Teaching as a calling

August 6, 2011 in Faith Matters by David Waters

Teaching is an occupation. It’s also a vocation, a calling.

What’s the difference?

An occupation often is about the money. A vocation is never about the money. An occupation is what people do to make a living. A vocation is what people do for the living. An occupation is what the market values. A vocation is what God values.

We asked a number of local teachers to explain why they see Teaching as a Calling or Teaching as an Act of Faith.

Click on the links to read their responses:

Oakshire Elementary School
Teacher Rita Martin
Teachers touch everyone from the least to the greatest: What a fine time to discuss teaching! The school doors are about to swing open and thousands of children from all walks of life will enter those doors, bringing with them numerous expectations and challenges for their teachers.
Who are the teachers? They are the shakers, movers, and molders of young lives. They are the professionals who have touched the lives of everyone, from the least to the greatest. Regardless to what your job is, you were touched by a teacher — these movers, shakers, and molders of children will face myriad challenges as they pursue their objectives of preparing students to lead productive lives. Some of the challenges will be complex, involving considerable amounts of careful thought and planning.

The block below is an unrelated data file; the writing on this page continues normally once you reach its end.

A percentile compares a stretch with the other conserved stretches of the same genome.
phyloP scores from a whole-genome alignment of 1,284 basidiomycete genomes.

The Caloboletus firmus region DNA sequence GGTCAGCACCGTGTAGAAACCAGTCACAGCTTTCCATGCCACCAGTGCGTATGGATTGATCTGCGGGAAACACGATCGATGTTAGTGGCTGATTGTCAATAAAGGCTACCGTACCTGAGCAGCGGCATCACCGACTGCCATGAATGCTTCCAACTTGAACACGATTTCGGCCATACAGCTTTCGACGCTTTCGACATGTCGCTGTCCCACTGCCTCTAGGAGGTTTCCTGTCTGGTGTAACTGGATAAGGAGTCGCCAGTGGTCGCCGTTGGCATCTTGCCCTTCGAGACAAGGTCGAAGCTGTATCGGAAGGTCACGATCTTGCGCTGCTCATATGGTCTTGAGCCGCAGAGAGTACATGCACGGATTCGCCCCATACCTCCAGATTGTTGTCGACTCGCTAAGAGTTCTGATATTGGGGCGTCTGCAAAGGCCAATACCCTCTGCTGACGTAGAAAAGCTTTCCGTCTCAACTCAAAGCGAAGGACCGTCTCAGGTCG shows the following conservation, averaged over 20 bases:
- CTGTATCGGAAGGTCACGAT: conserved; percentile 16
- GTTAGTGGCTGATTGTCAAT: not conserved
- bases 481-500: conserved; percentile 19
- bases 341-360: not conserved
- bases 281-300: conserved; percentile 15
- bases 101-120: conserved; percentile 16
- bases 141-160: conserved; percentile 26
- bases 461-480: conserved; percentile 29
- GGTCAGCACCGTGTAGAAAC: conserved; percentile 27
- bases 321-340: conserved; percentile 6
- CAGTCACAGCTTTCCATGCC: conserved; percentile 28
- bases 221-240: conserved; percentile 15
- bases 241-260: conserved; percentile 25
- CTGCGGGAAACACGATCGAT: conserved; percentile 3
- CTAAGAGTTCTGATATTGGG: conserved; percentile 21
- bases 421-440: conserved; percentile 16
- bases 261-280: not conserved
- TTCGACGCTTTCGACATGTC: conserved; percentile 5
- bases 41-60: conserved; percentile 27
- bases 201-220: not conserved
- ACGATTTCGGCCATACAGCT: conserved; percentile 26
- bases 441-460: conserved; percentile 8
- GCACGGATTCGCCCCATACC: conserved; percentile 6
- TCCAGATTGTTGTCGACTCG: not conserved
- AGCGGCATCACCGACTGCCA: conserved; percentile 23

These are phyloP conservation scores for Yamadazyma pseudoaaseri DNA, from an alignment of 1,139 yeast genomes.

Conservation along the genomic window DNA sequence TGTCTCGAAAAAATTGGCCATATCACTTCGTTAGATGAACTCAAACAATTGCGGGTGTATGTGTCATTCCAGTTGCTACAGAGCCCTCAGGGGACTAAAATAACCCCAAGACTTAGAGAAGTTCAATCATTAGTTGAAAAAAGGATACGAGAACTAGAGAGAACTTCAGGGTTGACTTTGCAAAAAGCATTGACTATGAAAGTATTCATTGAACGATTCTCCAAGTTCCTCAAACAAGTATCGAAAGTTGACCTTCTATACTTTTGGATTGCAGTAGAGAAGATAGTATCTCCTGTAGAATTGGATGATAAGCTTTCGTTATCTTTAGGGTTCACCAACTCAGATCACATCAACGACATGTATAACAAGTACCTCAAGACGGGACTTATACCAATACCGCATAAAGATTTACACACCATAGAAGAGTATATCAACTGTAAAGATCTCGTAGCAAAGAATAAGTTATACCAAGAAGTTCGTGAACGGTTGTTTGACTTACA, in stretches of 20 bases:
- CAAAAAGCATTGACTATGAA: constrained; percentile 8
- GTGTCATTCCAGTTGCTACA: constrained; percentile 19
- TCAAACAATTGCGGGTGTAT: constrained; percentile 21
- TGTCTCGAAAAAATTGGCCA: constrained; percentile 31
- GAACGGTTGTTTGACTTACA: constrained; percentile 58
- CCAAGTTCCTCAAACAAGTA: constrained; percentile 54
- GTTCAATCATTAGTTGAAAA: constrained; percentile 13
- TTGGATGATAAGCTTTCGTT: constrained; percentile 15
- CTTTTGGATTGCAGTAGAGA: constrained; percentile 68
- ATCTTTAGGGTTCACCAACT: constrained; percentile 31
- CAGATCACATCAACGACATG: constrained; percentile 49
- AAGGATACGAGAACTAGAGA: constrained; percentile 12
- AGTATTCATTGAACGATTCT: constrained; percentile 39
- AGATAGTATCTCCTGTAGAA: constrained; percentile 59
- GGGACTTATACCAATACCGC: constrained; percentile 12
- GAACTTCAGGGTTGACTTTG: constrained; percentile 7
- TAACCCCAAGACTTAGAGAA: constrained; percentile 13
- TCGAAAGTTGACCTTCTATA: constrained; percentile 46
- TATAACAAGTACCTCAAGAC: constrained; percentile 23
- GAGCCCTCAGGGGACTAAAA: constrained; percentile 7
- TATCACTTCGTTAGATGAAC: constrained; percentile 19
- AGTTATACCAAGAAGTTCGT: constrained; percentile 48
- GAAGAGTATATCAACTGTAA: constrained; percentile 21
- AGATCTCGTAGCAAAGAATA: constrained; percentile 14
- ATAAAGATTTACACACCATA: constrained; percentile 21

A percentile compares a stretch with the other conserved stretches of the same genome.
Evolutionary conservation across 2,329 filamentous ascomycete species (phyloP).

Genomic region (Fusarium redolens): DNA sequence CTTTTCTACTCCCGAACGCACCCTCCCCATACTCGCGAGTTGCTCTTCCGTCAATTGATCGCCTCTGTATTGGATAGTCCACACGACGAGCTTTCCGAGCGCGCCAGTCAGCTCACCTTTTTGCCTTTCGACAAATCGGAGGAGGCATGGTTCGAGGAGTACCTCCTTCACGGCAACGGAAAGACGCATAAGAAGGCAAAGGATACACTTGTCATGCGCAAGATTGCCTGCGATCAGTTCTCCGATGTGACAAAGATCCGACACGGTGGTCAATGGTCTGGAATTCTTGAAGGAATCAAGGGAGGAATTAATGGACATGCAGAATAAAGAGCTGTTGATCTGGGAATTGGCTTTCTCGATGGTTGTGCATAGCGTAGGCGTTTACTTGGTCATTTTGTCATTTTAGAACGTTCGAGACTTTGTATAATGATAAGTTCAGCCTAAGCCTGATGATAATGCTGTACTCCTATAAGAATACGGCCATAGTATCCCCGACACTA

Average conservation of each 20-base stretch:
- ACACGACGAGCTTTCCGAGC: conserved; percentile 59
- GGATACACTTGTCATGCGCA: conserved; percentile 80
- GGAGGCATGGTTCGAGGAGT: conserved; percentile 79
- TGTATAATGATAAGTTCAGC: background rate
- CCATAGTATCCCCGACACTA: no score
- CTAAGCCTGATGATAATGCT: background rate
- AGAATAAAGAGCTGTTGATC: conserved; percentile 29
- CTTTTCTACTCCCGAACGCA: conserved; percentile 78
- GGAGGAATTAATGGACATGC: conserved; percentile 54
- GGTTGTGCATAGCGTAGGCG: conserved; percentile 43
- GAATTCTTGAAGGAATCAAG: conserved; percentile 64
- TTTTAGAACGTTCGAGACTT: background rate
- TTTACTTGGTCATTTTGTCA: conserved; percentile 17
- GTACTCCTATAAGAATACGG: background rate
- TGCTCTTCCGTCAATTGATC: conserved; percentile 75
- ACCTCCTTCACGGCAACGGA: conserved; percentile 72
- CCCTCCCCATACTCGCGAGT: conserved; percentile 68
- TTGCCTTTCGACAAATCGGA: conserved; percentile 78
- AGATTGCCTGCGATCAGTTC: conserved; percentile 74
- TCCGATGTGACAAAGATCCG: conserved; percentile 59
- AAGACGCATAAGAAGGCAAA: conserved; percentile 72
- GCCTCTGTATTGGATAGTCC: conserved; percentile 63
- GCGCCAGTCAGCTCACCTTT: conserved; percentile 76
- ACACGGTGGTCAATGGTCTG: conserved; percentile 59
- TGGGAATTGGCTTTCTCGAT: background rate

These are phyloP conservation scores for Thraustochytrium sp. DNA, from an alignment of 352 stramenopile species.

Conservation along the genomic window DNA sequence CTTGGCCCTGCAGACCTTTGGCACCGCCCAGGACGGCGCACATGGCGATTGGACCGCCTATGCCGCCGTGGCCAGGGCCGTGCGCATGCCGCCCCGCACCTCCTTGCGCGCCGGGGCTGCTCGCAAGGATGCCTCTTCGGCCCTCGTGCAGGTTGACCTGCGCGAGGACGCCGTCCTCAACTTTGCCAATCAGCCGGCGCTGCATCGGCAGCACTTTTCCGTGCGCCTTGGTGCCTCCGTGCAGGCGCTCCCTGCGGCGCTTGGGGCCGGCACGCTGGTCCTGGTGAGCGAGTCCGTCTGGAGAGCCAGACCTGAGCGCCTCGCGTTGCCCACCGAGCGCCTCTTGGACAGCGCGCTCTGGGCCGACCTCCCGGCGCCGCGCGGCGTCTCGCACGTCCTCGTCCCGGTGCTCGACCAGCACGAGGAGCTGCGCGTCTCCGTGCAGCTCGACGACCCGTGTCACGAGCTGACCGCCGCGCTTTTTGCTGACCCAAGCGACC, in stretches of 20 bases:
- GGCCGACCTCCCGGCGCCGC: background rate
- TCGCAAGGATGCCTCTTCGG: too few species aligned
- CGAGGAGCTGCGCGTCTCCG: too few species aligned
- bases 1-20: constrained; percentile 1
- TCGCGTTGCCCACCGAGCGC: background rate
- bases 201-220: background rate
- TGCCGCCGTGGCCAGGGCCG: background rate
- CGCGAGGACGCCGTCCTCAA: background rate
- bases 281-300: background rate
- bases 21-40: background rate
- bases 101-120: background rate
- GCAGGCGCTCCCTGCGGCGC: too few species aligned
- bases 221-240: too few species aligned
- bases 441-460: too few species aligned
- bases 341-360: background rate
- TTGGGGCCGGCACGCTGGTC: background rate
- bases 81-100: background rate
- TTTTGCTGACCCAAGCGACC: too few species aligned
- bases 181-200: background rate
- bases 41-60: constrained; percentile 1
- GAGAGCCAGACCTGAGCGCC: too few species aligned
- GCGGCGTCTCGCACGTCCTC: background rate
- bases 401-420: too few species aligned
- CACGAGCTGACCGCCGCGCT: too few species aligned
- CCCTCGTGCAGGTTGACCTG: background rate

(Click to read more)
Fourth and Fifth grade Mathematics
Westside Elementary School
Teacher Ilana Sellari
I know teaching is my destiny: As far back as I can remember, I always wanted to be a teacher. As a child I would play school with my stuffed animals. Growing up in Nebraska I received a good secular public education and a religious education in our synagogue’s Hebrew school. However, I never felt a strong connection to any of my teachers. My parents—a college professor and a research scientist with some teaching experience—raised three girls and did an amazing job modeling effective behavior management. I experienced a balance of consistent discipline and unconditional love which prepared me for the disciplinary challenges I would face in the classroom. I graduated from the University of Memphis in 2006 and was hired by MCS to teach at Westside Elementary School. It wasn’t until I walked through the doors of Westside, as a professional teacher, that I truly knew this was my destiny. (Click to read more)